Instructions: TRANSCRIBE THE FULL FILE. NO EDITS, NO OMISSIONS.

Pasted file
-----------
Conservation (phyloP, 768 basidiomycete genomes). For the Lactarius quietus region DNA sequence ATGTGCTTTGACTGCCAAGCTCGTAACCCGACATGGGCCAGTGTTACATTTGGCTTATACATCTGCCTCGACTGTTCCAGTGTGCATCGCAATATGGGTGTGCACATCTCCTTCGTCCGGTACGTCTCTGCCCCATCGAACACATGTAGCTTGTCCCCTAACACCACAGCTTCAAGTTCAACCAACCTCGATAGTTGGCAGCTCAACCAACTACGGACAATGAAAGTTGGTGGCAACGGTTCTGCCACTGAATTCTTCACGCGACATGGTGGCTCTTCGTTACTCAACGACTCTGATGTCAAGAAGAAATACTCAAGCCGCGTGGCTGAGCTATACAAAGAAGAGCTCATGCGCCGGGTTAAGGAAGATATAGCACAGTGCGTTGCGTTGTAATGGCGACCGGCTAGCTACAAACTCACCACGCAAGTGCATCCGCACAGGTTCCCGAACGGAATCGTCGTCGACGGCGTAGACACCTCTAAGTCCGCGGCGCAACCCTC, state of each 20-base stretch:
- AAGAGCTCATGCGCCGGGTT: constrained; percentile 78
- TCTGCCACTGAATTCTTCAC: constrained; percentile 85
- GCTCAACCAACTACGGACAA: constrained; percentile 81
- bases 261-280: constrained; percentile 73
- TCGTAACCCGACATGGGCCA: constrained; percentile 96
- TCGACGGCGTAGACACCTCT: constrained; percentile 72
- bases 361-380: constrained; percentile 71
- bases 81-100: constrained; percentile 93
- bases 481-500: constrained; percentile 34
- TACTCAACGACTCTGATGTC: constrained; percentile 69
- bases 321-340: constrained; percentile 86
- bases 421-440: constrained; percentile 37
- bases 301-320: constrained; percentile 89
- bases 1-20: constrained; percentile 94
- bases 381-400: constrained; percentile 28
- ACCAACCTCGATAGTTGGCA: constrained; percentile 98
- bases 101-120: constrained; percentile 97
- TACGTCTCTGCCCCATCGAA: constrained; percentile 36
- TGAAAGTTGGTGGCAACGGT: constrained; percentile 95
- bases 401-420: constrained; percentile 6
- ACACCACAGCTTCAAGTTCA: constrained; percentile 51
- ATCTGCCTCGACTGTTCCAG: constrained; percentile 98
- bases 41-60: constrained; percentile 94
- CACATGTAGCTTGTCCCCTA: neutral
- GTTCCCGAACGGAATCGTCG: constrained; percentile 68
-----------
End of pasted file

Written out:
Conservation (phyloP, 768 basidiomycete genomes). For the Lactarius quietus region DNA sequence ATGTGCTTTGACTGCCAAGCTCGTAACCCGACATGGGCCAGTGTTACATTTGGCTTATACATCTGCCTCGACTGTTCCAGTGTGCATCGCAATATGGGTGTGCACATCTCCTTCGTCCGGTACGTCTCTGCCCCATCGAACACATGTAGCTTGTCCCCTAACACCACAGCTTCAAGTTCAACCAACCTCGATAGTTGGCAGCTCAACCAACTACGGACAATGAAAGTTGGTGGCAACGGTTCTGCCACTGAATTCTTCACGCGACATGGTGGCTCTTCGTTACTCAACGACTCTGATGTCAAGAAGAAATACTCAAGCCGCGTGGCTGAGCTATACAAAGAAGAGCTCATGCGCCGGGTTAAGGAAGATATAGCACAGTGCGTTGCGTTGTAATGGCGACCGGCTAGCTACAAACTCACCACGCAAGTGCATCCGCACAGGTTCCCGAACGGAATCGTCGTCGACGGCGTAGACACCTCTAAGTCCGCGGCGCAACCCTC, state of each 20-base stretch:
- AAGAGCTCATGCGCCGGGTT: constrained; percentile 78
- TCTGCCACTGAATTCTTCAC: constrained; percentile 85
- GCTCAACCAACTACGGACAA: constrained; percentile 81
- bases 261-280: constrained; percentile 73
- TCGTAACCCGACATGGGCCA: constrained; percentile 96
- TCGACGGCGTAGACACCTCT: constrained; percentile 72
- bases 361-380: constrained; percentile 71
- bases 81-100: constrained; percentile 93
- bases 481-500: constrained; percentile 34
- TACTCAACGACTCTGATGTC: constrained; percentile 69
- bases 321-340: constrained; percentile 86
- bases 421-440: constrained; percentile 37
- bases 301-320: constrained; percentile 89
- bases 1-20: constrained; percentile 94
- bases 381-400: constrained; percentile 28
- ACCAACCTCGATAGTTGGCA: constrained; percentile 98
- bases 101-120: constrained; percentile 97
- TACGTCTCTGCCCCATCGAA: constrained; percentile 36
- TGAAAGTTGGTGGCAACGGT: constrained; percentile 95
- bases 401-420: constrained; percentile 6
- ACACCACAGCTTCAAGTTCA: constrained; percentile 51
- ATCTGCCTCGACTGTTCCAG: constrained; percentile 98
- bases 41-60: constrained; percentile 94
- CACATGTAGCTTGTCCCCTA: neutral
- GTTCCCGAACGGAATCGTCG: constrained; percentile 68